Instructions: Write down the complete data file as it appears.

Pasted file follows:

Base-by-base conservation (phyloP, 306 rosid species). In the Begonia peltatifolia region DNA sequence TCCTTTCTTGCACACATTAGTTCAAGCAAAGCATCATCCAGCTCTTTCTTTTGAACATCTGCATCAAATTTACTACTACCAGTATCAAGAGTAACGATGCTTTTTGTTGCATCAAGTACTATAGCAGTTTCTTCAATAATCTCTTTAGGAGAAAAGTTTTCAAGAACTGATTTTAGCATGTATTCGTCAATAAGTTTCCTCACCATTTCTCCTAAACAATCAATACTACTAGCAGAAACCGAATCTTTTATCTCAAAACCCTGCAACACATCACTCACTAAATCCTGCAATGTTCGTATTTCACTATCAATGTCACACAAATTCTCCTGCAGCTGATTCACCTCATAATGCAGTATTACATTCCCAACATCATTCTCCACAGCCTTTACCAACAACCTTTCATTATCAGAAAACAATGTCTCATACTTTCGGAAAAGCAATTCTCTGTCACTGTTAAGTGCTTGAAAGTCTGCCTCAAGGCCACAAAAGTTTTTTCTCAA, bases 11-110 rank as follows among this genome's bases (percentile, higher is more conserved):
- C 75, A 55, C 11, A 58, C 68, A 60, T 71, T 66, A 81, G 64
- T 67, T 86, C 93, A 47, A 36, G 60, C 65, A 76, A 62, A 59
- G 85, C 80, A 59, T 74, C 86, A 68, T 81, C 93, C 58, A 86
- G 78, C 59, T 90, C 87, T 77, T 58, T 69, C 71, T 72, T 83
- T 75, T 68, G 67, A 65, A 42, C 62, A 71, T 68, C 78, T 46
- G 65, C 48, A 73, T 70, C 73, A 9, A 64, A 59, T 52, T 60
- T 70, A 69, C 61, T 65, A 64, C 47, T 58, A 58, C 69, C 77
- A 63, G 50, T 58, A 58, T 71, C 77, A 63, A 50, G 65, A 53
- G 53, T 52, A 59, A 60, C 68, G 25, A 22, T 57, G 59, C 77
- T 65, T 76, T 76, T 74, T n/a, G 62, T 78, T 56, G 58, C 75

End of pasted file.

Base-by-base conservation (phyloP, 306 rosid species). In the Begonia peltatifolia region DNA sequence TCCTTTCTTGCACACATTAGTTCAAGCAAAGCATCATCCAGCTCTTTCTTTTGAACATCTGCATCAAATTTACTACTACCAGTATCAAGAGTAACGATGCTTTTTGTTGCATCAAGTACTATAGCAGTTTCTTCAATAATCTCTTTAGGAGAAAAGTTTTCAAGAACTGATTTTAGCATGTATTCGTCAATAAGTTTCCTCACCATTTCTCCTAAACAATCAATACTACTAGCAGAAACCGAATCTTTTATCTCAAAACCCTGCAACACATCACTCACTAAATCCTGCAATGTTCGTATTTCACTATCAATGTCACACAAATTCTCCTGCAGCTGATTCACCTCATAATGCAGTATTACATTCCCAACATCATTCTCCACAGCCTTTACCAACAACCTTTCATTATCAGAAAACAATGTCTCATACTTTCGGAAAAGCAATTCTCTGTCACTGTTAAGTGCTTGAAAGTCTGCCTCAAGGCCACAAAAGTTTTTTCTCAA, bases 11-110 rank as follows among this genome's bases (percentile, higher is more conserved):
- C 75, A 55, C 11, A 58, C 68, A 60, T 71, T 66, A 81, G 64
- T 67, T 86, C 93, A 47, A 36, G 60, C 65, A 76, A 62, A 59
- G 85, C 80, A 59, T 74, C 86, A 68, T 81, C 93, C 58, A 86
- G 78, C 59, T 90, C 87, T 77, T 58, T 69, C 71, T 72, T 83
- T 75, T 68, G 67, A 65, A 42, C 62, A 71, T 68, C 78, T 46
- G 65, C 48, A 73, T 70, C 73, A 9, A 64, A 59, T 52, T 60
- T 70, A 69, C 61, T 65, A 64, C 47, T 58, A 58, C 69, C 77
- A 63, G 50, T 58, A 58, T 71, C 77, A 63, A 50, G 65, A 53
- G 53, T 52, A 59, A 60, C 68, G 25, A 22, T 57, G 59, C 77
- T 65, T 76, T 76, T 74, T n/a, G 62, T 78, T 56, G 58, C 75